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Title: Validation of novel colorectal cancer biomarkers derived from animal models of Apc inactivation : analysis of cohorts from the UK and Brazil
Author: Queiroz, C. J.
ISNI:       0000 0004 6422 9314
Awarding Body: University of Liverpool
Current Institution: University of Liverpool
Date of Award: 2017
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Colorectal cancer (CRC) is the third and second most common cause of cancer death in men and women, respectively, worldwide. Most deaths result from late diagnosis and the lack of effective treatments for patients with advanced disease. Better biomarkers for early diagnosis, prediction of response to treatment and prognostic determination are therefore urgently needed. In this research, we have assessed several CRC candidate biomarkers that had previously been identified during studies involving animal models of adenomatous polyposis coli (Apc) inactivation (the most common genetic alteration in colorectal carcinogenesis). Our hypothesis was that these candidate proteins would translate into valid biomarkers of human colorectal neoplasia. Therefore, we tested the expression of these candidate biomarkers in tissue and blood samples obtained from patients with colorectal neoplasia as well as healthy controls. Patient cohorts from the UK and Brazil were analysed in this research. Using electronic scoring tools, we assessed the immunohistochemical expression of the candidate proteins in normal colonic mucosa, adjacent non-neoplastic colonic mucosa, colonic adenomas and colorectal cancer samples. Clear differential patterns of expression were observed for nucleosome assembly protein 1 – like 1 (NAP1L1), ribosomal protein L6 (RPL6) and prohibitin (PHB) when comparing cancers and non-malignant tissues. Additionally, NAP1L1 and RPL6 exhibited different expression patterns in low-grade versus high-grade adenomas, thus suggesting that they may play roles in the transition from low-risk to high-risk premalignant lesions. Gene expression studies showed that NAP1L1 and RPL6 were highly expressed in the tumour and the adjacent mucosa from patients with CRC when compared to colonic biopsies obtained from normal control subjects. These results support a role for these genes not only in colorectal carcinogenesis but also in colonic “field cancerisation”. RPL6 silencing resulted in strong inhibition of proliferation in HCT116 colorectal cancer cells. PCR-array studies demonstrated that RPL6 silencing caused up-regulation of BCL2 associated X (BAX) and mutS homolog 2 (MSH2) - protectors against cancer development, and down-regulation of matrix metalloproteases 12 and 13 (MMP-12 and MMP-13) - promoters of cancer progression, supporting the importance of RPL6 in colorectal carcinogenesis. The blood concentrations of NAP1L1 (assessed using a novel in-house electrochemiluminescence immunoassay), RPL6 and PHB (measured using commercial enzyme-linked immunosorbent assay kits) did not show any significant differences in cancer individuals when compared with normal controls and adenoma-bearing individuals. However, several new findings related to the measurement of the concentrations of these proteins in blood-derived fluids were made. A study of a retrospective cohort of CRC patients clearly demonstrated that the immunohistochemical expression of NAP1L1 was related to prognosis. High nuclear expression of NAP1L1 was independently associated with a marked increase in overall survival and 5-year survival estimates. Mortality in this group was 61 to 72% lower when compared with the low-expression group. This difference was however only observed in patients who had late stage disease (stages III and IV). The original contribution of this thesis is the confirmation that the candidate biomarkers derived from animal models of Apc inactivation are also differentially expressed in human CRC samples. The results produced by the various methodologies described suggest that NAP1L1, RPL6 and PHB may be potential novel biomarkers for the early diagnosis of CRC and the identification of high-risk premalignant lesions. Additionally, the association of NAP1L1 expression with the prognosis of CRC patients has not been previously reported and may have a clinical application. Further prospective research assessing larger sample cohorts is now highly recommended in order to confirm these findings.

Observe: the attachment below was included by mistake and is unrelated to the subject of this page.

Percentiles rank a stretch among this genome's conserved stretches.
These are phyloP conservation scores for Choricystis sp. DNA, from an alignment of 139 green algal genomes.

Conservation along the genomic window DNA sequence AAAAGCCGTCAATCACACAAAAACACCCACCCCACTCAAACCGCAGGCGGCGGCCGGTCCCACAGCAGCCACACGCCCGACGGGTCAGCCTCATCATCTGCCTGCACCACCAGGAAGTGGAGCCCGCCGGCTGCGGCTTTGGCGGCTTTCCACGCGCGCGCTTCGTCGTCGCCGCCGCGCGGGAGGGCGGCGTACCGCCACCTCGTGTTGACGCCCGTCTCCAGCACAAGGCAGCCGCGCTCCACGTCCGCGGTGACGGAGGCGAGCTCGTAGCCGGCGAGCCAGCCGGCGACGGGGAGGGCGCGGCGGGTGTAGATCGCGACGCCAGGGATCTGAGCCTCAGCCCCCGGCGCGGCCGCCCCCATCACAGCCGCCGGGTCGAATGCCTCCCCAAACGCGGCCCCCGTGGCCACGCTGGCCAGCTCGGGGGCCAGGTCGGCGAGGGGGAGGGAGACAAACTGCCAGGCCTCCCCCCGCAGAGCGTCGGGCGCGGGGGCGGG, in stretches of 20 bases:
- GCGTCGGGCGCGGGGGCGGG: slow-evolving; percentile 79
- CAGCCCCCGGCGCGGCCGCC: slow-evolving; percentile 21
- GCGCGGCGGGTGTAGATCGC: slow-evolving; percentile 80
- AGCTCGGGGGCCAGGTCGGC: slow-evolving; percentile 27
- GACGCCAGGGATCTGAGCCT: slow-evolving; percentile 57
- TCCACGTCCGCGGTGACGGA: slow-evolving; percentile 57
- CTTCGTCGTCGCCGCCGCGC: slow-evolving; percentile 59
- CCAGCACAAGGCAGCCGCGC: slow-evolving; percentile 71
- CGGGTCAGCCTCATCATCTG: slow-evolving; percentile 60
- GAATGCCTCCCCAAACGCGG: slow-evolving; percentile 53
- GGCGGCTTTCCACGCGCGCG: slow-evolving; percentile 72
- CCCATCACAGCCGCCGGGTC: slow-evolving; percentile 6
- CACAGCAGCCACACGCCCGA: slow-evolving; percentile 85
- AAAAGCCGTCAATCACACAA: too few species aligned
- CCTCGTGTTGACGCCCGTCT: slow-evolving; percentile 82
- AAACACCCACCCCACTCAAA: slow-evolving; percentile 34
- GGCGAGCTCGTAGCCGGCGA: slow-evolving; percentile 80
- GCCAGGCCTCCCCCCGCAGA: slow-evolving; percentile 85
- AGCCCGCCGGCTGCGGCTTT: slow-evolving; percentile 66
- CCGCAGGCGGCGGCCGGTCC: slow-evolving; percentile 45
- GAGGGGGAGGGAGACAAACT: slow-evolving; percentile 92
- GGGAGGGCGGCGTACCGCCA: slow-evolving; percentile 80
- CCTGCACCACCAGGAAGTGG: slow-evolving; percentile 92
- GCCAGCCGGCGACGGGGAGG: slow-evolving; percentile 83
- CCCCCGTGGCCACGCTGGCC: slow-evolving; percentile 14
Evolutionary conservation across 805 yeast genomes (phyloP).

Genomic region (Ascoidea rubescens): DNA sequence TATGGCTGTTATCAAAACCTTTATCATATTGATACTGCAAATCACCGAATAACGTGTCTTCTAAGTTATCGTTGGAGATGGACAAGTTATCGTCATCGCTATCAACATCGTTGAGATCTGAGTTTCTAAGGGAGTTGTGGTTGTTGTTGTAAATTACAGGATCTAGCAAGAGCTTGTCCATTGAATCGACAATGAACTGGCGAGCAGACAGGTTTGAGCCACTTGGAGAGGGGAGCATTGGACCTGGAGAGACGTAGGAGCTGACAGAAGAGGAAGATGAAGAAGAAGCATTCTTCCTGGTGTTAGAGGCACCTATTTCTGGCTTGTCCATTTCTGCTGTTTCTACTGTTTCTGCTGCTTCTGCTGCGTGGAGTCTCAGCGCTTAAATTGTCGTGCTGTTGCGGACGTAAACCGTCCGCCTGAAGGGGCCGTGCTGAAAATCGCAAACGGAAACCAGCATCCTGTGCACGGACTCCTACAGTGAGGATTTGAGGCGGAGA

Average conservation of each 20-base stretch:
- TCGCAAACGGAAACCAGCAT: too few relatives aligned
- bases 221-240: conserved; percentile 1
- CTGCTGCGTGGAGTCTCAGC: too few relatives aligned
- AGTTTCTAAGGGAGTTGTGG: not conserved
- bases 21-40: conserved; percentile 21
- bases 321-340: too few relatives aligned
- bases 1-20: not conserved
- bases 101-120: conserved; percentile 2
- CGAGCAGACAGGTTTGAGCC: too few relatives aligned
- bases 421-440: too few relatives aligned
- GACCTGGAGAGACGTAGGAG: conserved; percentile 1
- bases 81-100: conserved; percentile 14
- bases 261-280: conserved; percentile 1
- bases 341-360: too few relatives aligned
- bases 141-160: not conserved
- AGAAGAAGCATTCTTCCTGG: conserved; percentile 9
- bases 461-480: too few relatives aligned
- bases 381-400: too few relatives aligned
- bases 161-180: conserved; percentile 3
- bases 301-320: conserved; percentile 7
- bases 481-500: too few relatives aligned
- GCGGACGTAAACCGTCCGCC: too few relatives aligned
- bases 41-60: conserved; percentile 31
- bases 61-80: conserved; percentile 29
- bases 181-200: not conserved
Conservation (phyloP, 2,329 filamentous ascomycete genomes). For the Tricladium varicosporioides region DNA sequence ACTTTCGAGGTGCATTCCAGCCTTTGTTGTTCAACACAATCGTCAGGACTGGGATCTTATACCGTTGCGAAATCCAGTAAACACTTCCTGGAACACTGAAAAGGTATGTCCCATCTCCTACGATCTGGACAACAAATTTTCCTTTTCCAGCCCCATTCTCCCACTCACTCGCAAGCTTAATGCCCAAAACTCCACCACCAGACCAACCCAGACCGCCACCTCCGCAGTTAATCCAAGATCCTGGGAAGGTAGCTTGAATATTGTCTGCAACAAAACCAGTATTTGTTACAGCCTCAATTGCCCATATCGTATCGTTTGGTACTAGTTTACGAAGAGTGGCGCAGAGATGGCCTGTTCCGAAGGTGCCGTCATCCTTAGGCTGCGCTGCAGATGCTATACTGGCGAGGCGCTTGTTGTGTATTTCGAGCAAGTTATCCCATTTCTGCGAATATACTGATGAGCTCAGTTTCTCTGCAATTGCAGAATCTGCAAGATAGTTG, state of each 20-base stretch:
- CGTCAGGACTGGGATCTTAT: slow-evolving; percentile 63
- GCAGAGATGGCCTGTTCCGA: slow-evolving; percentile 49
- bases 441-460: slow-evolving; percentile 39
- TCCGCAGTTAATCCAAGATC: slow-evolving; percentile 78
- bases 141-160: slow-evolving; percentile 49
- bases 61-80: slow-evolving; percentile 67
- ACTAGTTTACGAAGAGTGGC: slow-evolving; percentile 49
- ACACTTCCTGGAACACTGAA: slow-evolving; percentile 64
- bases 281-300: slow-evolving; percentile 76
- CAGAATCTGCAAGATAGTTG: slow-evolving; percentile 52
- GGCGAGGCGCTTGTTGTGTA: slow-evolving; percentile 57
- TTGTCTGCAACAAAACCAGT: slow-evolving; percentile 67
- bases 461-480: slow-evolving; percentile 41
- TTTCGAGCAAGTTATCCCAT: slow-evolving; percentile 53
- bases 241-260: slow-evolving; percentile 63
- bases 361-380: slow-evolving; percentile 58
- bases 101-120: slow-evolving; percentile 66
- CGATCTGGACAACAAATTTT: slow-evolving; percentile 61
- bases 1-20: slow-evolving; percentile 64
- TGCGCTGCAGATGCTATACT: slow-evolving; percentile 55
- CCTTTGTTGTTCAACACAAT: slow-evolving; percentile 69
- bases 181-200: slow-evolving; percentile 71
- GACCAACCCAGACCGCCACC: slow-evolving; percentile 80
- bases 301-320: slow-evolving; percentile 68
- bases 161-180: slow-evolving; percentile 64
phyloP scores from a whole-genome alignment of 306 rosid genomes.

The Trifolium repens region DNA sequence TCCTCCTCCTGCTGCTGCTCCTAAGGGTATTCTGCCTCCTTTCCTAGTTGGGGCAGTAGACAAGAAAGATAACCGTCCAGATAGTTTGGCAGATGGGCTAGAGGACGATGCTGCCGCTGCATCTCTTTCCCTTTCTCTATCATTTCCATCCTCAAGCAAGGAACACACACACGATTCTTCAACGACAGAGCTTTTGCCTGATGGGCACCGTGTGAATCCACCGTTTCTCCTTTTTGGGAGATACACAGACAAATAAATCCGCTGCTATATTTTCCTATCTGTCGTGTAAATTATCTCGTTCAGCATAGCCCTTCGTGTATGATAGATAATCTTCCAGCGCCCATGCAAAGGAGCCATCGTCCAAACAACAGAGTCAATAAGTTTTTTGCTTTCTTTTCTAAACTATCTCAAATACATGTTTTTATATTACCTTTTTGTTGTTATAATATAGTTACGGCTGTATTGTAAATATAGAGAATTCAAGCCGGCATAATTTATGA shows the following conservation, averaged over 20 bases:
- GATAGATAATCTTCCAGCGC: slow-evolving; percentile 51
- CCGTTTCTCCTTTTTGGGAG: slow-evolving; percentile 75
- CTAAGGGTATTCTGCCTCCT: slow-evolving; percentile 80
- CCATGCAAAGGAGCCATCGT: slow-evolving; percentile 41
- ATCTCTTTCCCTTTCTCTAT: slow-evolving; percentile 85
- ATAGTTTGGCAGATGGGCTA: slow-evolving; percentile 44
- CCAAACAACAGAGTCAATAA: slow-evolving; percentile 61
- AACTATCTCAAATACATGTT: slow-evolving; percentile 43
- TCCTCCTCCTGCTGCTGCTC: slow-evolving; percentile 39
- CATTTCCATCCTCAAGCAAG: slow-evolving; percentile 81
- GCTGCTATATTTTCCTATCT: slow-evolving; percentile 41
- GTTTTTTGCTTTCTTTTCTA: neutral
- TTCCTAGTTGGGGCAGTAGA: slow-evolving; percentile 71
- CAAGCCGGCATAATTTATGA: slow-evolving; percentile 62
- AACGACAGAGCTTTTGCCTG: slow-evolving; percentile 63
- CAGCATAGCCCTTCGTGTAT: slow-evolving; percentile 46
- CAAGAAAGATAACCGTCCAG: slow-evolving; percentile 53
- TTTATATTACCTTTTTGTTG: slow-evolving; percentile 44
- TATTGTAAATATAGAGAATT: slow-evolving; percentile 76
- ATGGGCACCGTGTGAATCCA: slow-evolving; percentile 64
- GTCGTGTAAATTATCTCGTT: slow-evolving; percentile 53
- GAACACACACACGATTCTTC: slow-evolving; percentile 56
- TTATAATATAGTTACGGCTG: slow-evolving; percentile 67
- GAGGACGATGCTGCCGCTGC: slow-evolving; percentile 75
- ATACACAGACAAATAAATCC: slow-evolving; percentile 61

Supervisor: Jenkins, J. ; Miyajima, F. ; Pritchard, D. M. Sponsor: Not available
Qualification Name: Thesis (Ph.D.) Qualification Level: Doctoral